In Florida, the statute of limitations for a personal injury lawsuit is four years from the date of the accident. If you do not file a lawsuit within this time frame, you may lose your right to seek compensation, and a judge will likely dismiss your case if you still try to sue the driver responsible for the accident.
Is Florida a no-fault state?
Florida is a no-fault state when it comes to car accidents. This means that if you're involved in a car accident, your own insurance company will cover your medical expenses and lost wages, regardless of who was at fault for the accident.
However, this does not apply to bicycle accidents. In a bicycle accident, the at-fault party's insurance company is responsible for paying for your damages and injuries. If their insurance limits don’t cover all of your damages, you may be able to sue the driver for your remaining damages.
Legal Resources for Florida Bicycle Accident Victims
Bicycle accident victims in Florida need to understand their rights and responsibilities to help them stay safe on the road and recover damages if they are involved in an accident.
Here are a few helpful legal resources for Florida bicycle accident victims.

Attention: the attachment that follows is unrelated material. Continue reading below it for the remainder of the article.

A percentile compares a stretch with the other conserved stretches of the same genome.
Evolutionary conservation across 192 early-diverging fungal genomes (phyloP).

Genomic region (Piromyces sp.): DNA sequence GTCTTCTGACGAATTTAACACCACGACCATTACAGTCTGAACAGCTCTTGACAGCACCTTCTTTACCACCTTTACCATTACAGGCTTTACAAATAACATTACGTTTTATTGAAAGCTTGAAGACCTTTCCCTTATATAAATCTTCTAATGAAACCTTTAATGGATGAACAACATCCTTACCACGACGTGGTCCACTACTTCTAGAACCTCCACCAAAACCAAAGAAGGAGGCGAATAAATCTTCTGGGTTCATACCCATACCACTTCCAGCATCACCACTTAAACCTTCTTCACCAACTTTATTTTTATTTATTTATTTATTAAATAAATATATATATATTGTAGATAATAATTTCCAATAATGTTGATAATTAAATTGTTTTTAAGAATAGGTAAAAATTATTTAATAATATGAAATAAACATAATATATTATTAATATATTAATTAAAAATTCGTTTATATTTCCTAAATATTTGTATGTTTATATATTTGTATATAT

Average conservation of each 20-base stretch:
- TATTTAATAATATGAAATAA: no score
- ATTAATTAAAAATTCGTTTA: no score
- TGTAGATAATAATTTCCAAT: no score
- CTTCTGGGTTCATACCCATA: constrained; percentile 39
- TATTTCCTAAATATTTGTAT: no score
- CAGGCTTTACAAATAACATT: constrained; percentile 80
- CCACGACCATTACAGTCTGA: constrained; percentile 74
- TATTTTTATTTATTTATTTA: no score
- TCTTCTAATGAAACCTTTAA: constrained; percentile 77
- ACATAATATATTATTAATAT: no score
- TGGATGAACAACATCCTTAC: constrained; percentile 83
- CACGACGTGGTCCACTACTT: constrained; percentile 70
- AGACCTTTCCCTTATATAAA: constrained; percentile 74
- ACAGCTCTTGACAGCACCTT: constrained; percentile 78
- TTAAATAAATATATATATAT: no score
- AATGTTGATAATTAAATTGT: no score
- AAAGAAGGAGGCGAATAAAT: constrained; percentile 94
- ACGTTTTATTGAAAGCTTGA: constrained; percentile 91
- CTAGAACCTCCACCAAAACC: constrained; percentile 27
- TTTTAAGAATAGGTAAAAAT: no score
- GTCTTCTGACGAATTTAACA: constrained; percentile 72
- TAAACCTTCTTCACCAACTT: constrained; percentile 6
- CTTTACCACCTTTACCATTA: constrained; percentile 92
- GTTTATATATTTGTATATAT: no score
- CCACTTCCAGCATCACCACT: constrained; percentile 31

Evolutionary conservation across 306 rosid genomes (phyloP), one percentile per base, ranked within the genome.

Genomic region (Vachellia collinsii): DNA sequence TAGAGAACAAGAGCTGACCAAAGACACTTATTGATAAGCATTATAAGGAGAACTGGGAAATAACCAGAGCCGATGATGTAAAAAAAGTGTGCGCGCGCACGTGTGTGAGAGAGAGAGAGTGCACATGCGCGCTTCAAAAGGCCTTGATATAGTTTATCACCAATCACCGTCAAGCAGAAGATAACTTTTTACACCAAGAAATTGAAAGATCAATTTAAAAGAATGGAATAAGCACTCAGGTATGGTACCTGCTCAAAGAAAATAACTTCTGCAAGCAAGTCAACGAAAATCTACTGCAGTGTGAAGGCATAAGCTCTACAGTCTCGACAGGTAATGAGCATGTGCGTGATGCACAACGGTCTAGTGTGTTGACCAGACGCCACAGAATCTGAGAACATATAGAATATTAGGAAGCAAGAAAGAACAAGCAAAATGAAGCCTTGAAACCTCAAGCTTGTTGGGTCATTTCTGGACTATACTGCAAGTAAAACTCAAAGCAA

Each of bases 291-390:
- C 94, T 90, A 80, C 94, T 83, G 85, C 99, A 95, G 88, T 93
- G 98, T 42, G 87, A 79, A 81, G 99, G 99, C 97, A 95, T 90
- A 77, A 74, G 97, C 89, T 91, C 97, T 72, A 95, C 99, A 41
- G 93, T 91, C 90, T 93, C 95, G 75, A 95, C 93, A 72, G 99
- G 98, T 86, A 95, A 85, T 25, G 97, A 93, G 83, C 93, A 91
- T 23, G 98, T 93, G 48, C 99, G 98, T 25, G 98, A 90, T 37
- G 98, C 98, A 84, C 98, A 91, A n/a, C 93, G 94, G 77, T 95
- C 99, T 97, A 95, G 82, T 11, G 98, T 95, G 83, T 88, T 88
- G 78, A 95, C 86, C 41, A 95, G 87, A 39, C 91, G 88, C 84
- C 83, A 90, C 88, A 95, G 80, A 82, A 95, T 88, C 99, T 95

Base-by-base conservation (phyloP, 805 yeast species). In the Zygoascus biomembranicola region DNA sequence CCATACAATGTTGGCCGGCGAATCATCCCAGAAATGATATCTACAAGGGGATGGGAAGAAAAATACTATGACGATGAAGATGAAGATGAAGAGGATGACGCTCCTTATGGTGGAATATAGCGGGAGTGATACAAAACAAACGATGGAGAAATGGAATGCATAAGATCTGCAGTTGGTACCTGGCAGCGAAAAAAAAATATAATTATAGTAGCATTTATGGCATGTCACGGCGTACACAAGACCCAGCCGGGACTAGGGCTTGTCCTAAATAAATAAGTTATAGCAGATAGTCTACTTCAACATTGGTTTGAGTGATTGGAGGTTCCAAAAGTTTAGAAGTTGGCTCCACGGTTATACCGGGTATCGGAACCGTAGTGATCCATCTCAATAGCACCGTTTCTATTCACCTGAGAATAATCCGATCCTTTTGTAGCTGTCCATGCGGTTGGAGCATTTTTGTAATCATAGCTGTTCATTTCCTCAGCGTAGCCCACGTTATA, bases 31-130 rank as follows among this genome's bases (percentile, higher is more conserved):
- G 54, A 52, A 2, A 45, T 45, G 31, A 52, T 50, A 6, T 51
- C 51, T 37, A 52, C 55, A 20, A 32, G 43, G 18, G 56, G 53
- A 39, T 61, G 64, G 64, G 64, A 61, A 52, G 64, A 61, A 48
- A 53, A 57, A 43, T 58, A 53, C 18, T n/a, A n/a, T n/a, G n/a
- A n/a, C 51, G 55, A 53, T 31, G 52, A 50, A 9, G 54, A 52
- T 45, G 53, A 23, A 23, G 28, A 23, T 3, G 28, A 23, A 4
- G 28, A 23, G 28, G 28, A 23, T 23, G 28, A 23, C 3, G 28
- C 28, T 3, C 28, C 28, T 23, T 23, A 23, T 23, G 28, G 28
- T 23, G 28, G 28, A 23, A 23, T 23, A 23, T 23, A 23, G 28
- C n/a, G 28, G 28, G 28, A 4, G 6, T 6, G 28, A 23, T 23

Florida Justice Association
The Florida Justice Association is a professional organization for trial lawyers in Florida. They provide resources and support for victims of personal injury, including bicycle accidents.
Florida Bar Association
The Florida Bar Association provides a lawyer referral service to help you find an attorney who specializes in personal injury cases, including bicycle accidents. You can also search for lawyers by name to verify their credentials and ensure they practice law legally in Florida.
Bike Law is an advocacy group and network of independent lawyers that help educate cyclists and help them understand their rights when pursuing legal action.
While the organization does not provide legal services to Florida residents, bike accident victims can use the site to learn more about Florida bike laws, report bike accidents, and understand what to do after a bike accident.
Florida Bicycle Association
The Florida Bicycle Association’s mission is to make Florida a more bicycle-friendly state via advocacy for better policies and infrastructure.
The organization’s website features a wide range of resources to help cyclists understand their rights and responsibilities. Cyclists can learn more about Florida bike laws, motorists’ responsibilities, e-bike laws, and more. This information can be helpful when building your case after a bike accident.